Everything You Need to Know About EMV & the Future of Payment Cards

5.22.2015, Written by fieldnation
Creative Commons, Attribution Aranami
Creative Commons, Attribution Aranami

Recent security breaches at major retailers have reduced American confidence in the security of their credit card transactions; however, EMV (Europay, MasterCard and Visa), or chip technology, could change all of that. Meant as an anti-counterfeiting measure, EMV relies on a small computer chip embedded in credit cards (rather than a magnetic stripe) to complete transactions. Thanks to modern encryption techniques, this technology has the potential to significantly reduce credit card fraud in the U.S. and around the world.


Defining EMV

Short for “Europay, MasterCard, and Visa,” EMV has been around since the 1980s and was first introduced as a standard technology in 1995. Though EMV has already been adopted in many European countries, the U.S. is still working on adopting it with the goal of creating a global standard for payment.

The chip in an EMV card is meant to replace the traditional magnetic strip that is commonly used on today’s payment cards, and encodes the cardholder’s name, card number, expiration date, and card security code. As many as 70% of credit cards and 40% of debit cards in the U.S. are expected to maintain this technology by the end of 2015.


How it Works

Instead of being swiped, EMV cards are inserted completely into a point-of-sale (POS) terminal and left there for the duration of the transaction. Called “card dipping,” this allows the chip to communicate directly with the issuing financial institution and verify the authenticity of the card. Some POS terminals are also equipped with near field communication (NFC), which allows a customer to make a payment by tapping the EMV card on the terminal.

Verification for an EMV transaction may be either “chip-and-PIN” or “chip-and-signature.” The first requires the cardholder to enter their PIN number when completing a transaction while the second uses a signature for confirmation of identity. Today, chip-and-signature technology is more common in the U.S., however, many locations in Europe are equipped with only chip-and-PIN terminals.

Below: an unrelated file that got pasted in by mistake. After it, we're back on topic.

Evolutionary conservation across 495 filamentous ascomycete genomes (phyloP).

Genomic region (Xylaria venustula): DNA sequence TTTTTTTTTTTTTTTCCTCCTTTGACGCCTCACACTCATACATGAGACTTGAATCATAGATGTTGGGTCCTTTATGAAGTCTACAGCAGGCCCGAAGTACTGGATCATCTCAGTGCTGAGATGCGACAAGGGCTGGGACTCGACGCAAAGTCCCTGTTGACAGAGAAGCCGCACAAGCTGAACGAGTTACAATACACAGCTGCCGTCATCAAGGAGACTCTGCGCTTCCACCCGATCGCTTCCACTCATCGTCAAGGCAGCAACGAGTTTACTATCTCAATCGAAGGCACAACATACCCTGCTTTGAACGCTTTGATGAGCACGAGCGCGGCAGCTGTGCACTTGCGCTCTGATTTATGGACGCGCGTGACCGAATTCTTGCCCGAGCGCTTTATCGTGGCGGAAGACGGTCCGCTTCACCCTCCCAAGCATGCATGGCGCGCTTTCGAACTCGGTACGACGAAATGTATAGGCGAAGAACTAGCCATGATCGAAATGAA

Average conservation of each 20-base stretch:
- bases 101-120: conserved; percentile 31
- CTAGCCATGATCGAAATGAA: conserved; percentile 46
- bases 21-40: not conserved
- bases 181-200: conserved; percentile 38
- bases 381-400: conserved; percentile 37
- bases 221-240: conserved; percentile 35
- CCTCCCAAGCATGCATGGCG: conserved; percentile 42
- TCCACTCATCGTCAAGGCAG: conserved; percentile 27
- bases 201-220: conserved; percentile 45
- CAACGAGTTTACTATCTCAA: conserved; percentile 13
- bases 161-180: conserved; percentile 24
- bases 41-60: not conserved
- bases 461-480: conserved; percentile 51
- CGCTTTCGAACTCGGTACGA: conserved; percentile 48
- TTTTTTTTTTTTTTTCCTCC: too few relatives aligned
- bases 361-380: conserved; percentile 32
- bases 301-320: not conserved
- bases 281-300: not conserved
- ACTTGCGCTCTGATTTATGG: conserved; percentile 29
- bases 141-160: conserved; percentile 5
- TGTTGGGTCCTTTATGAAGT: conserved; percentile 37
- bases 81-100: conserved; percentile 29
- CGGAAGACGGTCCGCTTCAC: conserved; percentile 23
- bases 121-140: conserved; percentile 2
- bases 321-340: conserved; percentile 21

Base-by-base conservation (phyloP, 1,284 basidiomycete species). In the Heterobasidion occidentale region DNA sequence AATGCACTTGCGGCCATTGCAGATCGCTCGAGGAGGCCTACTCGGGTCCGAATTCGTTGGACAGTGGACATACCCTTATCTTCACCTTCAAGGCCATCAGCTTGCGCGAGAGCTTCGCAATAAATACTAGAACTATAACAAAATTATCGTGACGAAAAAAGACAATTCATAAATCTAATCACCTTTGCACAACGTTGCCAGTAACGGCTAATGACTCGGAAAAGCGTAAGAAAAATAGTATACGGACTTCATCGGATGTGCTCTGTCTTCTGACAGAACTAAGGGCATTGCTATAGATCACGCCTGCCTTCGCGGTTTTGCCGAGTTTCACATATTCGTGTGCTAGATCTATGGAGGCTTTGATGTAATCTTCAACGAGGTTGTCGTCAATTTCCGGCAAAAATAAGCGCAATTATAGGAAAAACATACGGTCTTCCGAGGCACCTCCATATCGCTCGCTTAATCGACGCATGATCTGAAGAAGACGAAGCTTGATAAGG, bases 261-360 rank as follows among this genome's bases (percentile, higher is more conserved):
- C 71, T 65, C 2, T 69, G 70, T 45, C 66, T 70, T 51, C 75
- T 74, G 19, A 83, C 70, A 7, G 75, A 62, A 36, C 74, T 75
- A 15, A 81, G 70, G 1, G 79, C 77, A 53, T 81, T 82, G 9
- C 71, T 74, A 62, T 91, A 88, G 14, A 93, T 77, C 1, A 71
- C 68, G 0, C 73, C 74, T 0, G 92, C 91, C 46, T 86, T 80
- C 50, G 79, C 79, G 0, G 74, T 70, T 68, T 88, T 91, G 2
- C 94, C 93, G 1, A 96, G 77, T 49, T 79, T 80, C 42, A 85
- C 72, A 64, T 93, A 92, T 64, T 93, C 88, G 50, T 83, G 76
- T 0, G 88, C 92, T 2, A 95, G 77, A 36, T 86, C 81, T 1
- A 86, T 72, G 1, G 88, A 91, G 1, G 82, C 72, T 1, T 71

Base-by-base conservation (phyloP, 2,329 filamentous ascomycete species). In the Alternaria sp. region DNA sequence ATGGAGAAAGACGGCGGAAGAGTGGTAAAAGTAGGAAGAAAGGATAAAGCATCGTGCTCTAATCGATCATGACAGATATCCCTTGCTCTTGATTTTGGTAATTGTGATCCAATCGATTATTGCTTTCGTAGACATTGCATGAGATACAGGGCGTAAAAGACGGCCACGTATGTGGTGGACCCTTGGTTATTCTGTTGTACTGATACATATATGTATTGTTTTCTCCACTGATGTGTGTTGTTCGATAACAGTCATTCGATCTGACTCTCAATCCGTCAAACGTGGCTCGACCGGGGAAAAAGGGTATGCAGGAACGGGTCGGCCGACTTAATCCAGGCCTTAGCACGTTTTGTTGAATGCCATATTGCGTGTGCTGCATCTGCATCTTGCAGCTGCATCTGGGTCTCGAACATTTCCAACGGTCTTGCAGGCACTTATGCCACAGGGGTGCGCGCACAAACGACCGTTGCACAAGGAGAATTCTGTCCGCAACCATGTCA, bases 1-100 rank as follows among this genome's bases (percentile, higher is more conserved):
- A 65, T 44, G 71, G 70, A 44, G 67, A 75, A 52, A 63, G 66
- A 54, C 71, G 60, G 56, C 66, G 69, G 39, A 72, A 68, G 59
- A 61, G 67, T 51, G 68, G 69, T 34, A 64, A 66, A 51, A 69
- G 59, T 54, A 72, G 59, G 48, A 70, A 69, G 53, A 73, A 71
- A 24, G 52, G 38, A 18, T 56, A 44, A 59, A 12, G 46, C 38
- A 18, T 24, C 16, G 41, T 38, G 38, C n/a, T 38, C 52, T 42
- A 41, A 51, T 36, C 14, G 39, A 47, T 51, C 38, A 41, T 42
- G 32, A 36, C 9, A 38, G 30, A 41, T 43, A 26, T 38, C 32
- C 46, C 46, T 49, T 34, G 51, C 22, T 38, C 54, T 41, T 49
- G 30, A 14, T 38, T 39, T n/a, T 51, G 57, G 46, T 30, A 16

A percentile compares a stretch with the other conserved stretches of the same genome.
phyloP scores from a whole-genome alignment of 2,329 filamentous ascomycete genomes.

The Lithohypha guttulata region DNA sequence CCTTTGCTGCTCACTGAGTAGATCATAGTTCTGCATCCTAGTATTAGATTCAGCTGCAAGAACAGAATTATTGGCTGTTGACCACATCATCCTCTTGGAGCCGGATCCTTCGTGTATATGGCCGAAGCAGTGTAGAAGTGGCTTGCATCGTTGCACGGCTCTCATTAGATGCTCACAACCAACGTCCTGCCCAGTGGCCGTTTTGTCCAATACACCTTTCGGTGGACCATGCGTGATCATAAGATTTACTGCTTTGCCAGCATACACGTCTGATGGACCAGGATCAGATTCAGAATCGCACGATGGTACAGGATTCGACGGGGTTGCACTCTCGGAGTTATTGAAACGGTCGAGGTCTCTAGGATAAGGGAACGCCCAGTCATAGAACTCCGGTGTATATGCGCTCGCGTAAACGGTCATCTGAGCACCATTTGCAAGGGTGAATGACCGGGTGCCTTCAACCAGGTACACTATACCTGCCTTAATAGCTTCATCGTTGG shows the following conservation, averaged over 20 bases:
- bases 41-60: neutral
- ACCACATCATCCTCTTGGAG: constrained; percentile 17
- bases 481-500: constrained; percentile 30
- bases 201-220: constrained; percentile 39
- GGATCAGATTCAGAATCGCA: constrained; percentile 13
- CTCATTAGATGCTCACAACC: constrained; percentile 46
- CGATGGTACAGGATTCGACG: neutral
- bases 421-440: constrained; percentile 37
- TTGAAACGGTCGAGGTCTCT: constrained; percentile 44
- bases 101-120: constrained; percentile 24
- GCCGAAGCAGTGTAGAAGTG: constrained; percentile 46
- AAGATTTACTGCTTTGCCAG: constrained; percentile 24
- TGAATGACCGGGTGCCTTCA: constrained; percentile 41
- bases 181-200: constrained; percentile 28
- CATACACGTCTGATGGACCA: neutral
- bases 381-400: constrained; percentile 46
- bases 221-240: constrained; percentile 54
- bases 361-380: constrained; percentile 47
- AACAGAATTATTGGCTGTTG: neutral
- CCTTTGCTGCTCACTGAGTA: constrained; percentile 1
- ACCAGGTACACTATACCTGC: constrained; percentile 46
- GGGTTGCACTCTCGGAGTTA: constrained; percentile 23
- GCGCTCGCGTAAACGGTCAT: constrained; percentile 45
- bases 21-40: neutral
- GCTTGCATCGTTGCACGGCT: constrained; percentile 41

EMV and Card Security

The chip in an EMV card generates a unique transaction code each time the card is used. Unlike the static information in a magnetic stripe, the code is valid for only one transaction. This makes EMV cards much harder to hack and duplicate. Even if a hacker was able to get ahold of a transaction code, they would be unable to use it to create a fake card.

Sixty-nine percent of Americans feel that this technology makes EMV cards more secure. Since the U.S. experiences nearly half of all credit card theft in the world, a problem that amounts to costs of as much as $8.6 billion per year, implementing EMV could amount to significant annual savings for merchants, credit card companies, and banks.


Benefits of Chip Technology

Whether you’re a regular card user or a business owner, upgrading to EMV offers a wide range of benefits.

For Card Users:

  • Access to a standardized system of payment that’s accepted worldwide
  • Longer-lasting cards with less need for replacement
  • Greater security for personal information
  • Future expansion of card features such as “mini-applications” tailored to transactions with specific types of merchants

For Retailers:

  • Better reputation management thanks to increased POS security
  • Ability to accept payments from international customers
  • Fewer fraud-related costs for a more stable budget
  • Ability to implement new EMV-related services as they’re developed


Preparing for the Shift

With 10% of Americans currently carrying EMV cards and 575 million more cards expected to be issued by the end of 2015, U.S. businesses need to be ready to process this new technology. As of October 2015, any business not equipped with EMV-enabled POS devices could be liable for the cost of fraudulent transactions. Referred to as the “liability shift,” this condition of the EMV standard is already in place in many of the 80 countries around the world that are in the process of implementing the technology.


Navigating the Change

Although EMV could take anywhere from three to five years to implement fully, it’s a good idea for businesses to start getting ready now. There are approximately 15 million POS devices in use across the country, and replacing these, as well as ATM terminals and actual credit cards, could cost nearly $9 billion. Individual EMV-enabled terminals can set businesses back anywhere from $500 to $1,000, and the certification process associated with replacement may take as long as eight months to complete.

Until retailers in the U.S. completely adopt EMV, issuers are producing cards with both a magnetic stripe and a chip. However, once new systems are in place, companies will need to educate employees and customers until EMV becomes standard practice. The “card dipping” process results in slightly longer transaction times than swiping, and employees need to be equipped to help consumers understand how to complete chip-and-PIN and chip-and-signature transactions.

The switch to EVM chip cards in the U.S. is a big step forward when it comes to preventing credit card fraud. Once the new technology is in place, merchants and customers can have more confidence in the safety of credit card transactions. International travelers will be able to use their cards at POS devices around the world without fear of their information being stolen. EMV cards have the potential to reduce costs associated with data breaches and preserve the reputations of retailers worldwide.

Do you have a chip card already? Do you feel safer using it than you did with your swipe card?